Almost half of all boys in their final compulsory school year are likely to have used cannabis or another illegal drug, while 85 per cent of 15 and 16 year-old pupils know a drug-user.
Predictions published this week by the widely-respected Schools Health Education Unit at Exeter University from surveys of more than 300,000 secondary pupils during the past six years suggest a recent, dramatic rise in drug use.
Although the survey has been used in different age groups and areas each year, its use in Yorkshire with the same pupils from 64 schools in 1991 and then two years later has confirmed the trends. Not only are pupils increasingly likely to experiment with drugs as they get older, but results show that since the survey began, younger teenagers are becoming involved.
Although the 1995 figures are extrapolations by unit director John Balding of results for earlier years, they appear to be strongly confirmed by the latest results of a three-year cohort study by Professor Howard Parker of four schools in Manchester and Liverpool. Figures just released for 1992 show that 47 per cent of pupils had used illegal drugs, 41 per cent in the last year and 26 per cent in the past week. More than 70 per cent said they had been offered drugs.
Alan Houghton, manager of the Lifeline drug information charity, said the Balding research has become the yardstick by which other studies have been judged because it was a large survey, and ignored truancy.
The findings give increasing impetus to the Government's new strategy, including the Department for Education's draft circular, Drugs Prevention and Schools, which is out for consultation until next month. The last year for which results are available, 1993, shows that 34.7 per cent of boys and 28 per cent of girls in Year 11 admitting having taken an illegal drug, compared to 16 per cent of boys and nearly 14 per cent of girls in Year 9.
Predicted figures for 1995 would be almost 47 per cent of boys and 34. 6 per cent of girls in Year 11, and 20 per cent of boys and almost 18 per cent of girls in Year 9 having done the same.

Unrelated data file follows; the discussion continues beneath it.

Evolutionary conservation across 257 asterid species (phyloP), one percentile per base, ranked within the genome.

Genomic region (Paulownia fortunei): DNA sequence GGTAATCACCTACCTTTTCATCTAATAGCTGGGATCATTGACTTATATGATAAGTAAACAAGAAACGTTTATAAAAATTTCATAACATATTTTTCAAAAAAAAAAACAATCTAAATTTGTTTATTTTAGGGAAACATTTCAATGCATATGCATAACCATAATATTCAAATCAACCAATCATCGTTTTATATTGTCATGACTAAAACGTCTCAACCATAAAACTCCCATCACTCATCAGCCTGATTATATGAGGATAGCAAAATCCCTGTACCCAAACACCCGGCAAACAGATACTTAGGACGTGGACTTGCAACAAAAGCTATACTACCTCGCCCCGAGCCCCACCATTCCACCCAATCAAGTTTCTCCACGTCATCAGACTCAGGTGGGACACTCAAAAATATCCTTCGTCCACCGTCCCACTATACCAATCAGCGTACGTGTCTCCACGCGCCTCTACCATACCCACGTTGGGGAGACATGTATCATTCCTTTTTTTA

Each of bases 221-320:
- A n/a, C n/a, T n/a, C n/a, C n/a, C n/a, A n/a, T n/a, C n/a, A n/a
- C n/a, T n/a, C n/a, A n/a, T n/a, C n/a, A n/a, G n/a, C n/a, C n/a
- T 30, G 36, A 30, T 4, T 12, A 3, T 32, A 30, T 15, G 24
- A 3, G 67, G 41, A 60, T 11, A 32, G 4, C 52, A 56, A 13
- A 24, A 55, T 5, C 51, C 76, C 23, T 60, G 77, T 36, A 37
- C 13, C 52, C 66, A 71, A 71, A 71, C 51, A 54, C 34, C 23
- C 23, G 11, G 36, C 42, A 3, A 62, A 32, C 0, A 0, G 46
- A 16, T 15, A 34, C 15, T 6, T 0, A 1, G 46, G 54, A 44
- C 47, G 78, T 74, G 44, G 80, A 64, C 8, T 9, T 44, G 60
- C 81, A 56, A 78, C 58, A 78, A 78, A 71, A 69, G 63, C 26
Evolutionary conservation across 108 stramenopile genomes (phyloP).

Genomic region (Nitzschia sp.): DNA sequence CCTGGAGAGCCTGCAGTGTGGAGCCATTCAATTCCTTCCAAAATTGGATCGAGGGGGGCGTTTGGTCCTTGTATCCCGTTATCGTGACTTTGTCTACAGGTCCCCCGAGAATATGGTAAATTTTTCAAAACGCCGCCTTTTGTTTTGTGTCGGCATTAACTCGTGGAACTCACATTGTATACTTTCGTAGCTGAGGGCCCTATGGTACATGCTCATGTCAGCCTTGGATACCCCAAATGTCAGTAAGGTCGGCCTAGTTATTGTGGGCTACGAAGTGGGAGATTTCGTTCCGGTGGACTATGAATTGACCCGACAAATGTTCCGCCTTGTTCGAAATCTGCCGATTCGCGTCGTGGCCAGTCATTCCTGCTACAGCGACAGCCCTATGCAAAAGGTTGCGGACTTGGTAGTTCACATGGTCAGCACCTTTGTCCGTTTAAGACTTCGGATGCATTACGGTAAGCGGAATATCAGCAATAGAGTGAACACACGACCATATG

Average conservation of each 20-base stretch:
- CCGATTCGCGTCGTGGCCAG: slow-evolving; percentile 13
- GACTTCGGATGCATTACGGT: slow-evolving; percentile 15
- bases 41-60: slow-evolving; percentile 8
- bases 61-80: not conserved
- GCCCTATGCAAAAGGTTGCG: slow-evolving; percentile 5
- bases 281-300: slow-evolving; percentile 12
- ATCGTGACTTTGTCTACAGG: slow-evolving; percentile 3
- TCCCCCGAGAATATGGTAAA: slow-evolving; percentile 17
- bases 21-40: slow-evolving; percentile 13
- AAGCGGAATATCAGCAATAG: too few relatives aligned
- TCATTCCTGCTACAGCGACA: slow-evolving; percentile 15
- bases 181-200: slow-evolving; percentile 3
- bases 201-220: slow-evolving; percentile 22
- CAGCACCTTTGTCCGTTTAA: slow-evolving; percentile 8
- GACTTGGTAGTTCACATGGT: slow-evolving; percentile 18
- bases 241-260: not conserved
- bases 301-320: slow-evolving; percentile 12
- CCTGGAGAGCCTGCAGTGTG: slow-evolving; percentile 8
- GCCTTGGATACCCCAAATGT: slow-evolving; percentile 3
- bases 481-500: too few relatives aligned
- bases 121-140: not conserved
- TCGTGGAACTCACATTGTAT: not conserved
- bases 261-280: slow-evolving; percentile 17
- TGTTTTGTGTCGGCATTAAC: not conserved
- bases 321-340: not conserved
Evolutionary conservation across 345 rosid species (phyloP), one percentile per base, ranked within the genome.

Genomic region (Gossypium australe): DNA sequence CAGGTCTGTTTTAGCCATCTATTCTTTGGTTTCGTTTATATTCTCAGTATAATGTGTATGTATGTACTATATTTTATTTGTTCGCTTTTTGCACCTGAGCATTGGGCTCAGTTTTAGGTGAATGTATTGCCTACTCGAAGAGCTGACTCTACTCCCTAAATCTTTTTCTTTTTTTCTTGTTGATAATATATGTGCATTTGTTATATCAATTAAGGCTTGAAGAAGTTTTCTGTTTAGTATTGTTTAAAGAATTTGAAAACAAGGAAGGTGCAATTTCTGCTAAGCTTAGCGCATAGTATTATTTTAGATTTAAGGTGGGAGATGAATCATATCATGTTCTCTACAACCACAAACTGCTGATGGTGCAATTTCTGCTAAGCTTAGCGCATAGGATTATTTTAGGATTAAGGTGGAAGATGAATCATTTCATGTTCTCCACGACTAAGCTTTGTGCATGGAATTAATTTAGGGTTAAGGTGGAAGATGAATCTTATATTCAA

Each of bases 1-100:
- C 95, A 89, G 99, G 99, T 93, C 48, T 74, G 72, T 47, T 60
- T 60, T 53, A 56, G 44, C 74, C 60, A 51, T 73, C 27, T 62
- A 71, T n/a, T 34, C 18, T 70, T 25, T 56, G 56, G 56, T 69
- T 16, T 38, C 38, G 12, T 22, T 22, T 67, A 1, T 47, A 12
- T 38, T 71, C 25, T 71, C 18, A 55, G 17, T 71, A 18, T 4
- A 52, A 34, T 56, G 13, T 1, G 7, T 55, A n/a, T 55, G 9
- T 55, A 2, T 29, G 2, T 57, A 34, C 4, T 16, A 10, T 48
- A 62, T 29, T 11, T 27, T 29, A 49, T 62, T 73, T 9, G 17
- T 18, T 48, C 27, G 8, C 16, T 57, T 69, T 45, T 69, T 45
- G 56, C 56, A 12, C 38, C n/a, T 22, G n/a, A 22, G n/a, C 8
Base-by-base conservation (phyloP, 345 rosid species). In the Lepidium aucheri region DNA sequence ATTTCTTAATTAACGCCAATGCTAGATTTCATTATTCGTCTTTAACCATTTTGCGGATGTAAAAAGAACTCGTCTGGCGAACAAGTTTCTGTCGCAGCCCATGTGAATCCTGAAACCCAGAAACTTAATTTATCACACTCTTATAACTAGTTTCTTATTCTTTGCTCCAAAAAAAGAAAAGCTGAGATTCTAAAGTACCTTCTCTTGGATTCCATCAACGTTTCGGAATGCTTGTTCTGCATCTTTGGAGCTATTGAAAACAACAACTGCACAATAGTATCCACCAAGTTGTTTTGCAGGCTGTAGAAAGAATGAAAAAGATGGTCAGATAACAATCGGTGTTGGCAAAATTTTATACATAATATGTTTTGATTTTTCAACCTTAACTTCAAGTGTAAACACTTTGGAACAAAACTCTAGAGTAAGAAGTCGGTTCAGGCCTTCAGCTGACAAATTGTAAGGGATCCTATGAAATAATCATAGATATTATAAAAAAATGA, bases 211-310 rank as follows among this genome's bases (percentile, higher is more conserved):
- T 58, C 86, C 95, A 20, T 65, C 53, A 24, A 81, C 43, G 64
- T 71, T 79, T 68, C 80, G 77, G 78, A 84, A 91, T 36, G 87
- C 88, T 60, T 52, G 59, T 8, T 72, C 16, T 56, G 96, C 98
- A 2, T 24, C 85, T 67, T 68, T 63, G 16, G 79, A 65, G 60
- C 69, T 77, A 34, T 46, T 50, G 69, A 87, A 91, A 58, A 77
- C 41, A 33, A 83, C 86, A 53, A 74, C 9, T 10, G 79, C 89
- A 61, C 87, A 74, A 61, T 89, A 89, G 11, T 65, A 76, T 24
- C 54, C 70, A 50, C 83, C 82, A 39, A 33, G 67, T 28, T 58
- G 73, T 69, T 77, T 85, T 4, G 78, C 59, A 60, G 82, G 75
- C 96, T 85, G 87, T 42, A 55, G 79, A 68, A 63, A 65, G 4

The figures suggest than 49 per cent of girls and 36 per cent of boys in Year 11 would have used cannabis by this year, which appears at odds with the number claiming to have taken any drug. The report suggests that "The use of cannabis leaf among 15-16 year old boys and girls appears to have more than trebled in the five-year period 1989-93."
The 1993 results show that more than 71 per cent of all Year 11 pupils had been offered drugs, which is likely to rise to 85 per cent this year. The most popular substance in both studies is cannabis, with cocaine and heroin least used.
Mr Houghton said: "The Manchester study showed that a quarter of those who took drugs had used LSD. You can't get more illegal than that - as a Class A Schedule I drug it's more illegal than heroin and cocaine."
Adrian King, contact for the National Liaison Group of Co-ordinators of Health and Drugs Education, said the DFE's consultation paper had gone a long way towards addressing the current situation, which found many young people using cannabis and hallucinogenics to induce a happy mood. However, he was unhappy about the instruction that police should always be called on any evidence of drugtaking, and said this should be left to individual schools.
He said it was important for schools to inform pupils about drugs and drugtaking, fostering a sense of individual responsibility in pupils and leaving them in no doubt what parents, school and society thought of such activities, without in any way giving support to or colluding with them.